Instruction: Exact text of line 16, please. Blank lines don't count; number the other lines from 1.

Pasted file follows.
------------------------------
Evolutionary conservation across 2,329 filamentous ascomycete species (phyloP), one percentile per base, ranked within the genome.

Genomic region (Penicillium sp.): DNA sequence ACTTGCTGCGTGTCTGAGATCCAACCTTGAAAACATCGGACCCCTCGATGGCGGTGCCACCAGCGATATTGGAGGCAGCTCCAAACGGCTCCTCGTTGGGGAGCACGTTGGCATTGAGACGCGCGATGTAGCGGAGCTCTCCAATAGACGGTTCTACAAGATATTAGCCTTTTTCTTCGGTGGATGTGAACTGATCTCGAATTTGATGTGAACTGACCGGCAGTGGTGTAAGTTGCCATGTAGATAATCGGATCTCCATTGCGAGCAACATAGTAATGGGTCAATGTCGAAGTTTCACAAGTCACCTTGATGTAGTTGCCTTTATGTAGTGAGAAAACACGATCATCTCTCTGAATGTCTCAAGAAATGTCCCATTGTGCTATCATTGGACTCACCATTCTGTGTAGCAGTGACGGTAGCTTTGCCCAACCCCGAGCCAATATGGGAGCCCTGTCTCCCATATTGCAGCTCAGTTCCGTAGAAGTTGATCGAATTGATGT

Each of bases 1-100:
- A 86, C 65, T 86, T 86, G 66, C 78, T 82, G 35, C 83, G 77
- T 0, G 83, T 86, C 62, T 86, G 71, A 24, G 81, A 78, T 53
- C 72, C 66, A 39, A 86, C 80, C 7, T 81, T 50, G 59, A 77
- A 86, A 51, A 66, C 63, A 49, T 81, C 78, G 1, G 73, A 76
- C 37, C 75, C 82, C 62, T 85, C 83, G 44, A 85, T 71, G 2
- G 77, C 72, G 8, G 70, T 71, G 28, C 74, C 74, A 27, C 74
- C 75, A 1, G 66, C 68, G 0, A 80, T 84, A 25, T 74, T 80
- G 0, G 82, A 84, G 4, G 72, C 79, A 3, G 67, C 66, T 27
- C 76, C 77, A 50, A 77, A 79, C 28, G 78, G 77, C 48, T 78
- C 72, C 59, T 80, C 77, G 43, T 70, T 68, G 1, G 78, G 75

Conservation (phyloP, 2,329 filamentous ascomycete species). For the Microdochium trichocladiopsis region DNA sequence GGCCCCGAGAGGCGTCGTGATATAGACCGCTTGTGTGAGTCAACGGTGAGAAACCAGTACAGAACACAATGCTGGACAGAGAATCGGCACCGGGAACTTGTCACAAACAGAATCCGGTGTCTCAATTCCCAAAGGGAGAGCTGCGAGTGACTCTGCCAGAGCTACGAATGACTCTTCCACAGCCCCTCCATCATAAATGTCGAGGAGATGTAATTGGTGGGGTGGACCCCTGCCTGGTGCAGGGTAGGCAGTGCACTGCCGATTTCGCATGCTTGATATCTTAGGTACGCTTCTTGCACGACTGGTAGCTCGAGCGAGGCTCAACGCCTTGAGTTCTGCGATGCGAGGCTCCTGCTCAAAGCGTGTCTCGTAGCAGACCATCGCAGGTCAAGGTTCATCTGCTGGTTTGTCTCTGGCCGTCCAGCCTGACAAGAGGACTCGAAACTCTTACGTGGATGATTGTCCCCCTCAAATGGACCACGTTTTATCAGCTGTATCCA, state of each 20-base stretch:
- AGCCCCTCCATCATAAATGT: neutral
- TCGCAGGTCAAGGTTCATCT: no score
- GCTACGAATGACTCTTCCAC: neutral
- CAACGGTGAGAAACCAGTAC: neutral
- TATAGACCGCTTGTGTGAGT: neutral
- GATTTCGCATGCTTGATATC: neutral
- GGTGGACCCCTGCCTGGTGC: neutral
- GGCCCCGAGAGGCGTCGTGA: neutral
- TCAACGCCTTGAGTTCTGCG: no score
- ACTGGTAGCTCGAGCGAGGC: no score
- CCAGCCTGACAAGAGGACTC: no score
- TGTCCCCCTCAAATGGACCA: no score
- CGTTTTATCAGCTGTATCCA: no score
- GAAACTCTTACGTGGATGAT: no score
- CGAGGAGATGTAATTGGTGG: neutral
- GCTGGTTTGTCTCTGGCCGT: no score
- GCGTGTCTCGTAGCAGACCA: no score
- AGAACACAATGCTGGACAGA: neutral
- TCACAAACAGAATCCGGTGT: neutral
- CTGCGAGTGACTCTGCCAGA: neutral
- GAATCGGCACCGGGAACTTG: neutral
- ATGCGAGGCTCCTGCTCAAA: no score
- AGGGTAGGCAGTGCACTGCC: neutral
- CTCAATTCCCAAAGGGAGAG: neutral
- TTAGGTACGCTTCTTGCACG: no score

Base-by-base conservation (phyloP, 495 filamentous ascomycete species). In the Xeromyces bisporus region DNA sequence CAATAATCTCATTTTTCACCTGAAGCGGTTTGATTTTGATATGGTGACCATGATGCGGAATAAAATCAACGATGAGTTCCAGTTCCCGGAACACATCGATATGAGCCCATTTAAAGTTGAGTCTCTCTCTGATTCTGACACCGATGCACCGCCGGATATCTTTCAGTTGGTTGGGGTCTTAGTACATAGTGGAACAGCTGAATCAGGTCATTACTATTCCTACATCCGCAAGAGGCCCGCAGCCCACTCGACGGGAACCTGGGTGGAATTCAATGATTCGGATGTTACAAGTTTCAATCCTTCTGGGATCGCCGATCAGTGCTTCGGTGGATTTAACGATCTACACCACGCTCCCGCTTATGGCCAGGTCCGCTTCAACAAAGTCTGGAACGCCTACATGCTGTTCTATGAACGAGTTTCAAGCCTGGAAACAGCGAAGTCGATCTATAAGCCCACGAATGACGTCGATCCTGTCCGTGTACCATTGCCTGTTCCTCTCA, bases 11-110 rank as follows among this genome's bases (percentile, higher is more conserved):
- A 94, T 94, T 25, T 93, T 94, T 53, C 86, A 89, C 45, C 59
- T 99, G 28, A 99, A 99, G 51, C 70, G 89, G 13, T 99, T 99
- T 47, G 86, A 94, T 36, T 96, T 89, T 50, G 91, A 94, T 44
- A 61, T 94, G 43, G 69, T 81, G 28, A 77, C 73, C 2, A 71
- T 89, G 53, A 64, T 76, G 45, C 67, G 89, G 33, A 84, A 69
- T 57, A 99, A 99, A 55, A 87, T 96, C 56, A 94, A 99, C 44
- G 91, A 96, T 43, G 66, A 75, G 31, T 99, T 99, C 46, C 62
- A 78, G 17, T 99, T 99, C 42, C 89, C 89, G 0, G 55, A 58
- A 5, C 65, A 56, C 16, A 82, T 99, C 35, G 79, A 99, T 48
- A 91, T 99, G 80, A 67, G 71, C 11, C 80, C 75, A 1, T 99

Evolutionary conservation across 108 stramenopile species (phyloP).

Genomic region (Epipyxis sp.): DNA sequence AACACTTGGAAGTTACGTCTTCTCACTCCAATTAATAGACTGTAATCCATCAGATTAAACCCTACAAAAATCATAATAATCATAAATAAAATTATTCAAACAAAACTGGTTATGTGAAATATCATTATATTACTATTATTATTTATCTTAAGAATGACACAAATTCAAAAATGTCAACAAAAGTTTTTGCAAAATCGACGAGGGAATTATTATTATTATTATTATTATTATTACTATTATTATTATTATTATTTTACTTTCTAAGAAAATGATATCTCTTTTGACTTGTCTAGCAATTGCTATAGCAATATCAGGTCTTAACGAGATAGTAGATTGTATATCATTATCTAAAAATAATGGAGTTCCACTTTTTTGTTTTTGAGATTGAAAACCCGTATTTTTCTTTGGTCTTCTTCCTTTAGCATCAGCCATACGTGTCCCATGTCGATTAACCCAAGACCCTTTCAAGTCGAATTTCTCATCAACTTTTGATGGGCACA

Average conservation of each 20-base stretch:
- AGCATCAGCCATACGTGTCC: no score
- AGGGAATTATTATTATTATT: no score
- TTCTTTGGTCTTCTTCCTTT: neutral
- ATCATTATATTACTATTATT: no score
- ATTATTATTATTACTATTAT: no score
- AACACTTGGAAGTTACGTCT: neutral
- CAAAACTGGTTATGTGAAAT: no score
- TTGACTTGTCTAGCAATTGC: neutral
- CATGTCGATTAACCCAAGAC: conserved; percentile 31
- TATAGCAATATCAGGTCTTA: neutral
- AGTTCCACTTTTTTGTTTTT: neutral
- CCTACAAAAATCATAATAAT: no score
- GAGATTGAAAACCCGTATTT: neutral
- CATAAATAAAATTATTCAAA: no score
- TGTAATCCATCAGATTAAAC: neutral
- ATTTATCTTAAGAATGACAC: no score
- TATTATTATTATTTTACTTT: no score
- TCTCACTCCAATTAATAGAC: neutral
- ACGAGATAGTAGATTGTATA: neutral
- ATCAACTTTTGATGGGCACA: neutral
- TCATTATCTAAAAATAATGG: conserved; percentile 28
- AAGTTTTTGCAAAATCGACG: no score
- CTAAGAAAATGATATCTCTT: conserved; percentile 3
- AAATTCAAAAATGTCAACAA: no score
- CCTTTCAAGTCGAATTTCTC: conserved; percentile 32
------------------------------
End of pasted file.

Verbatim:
- TCGCAGGTCAAGGTTCATCT: no score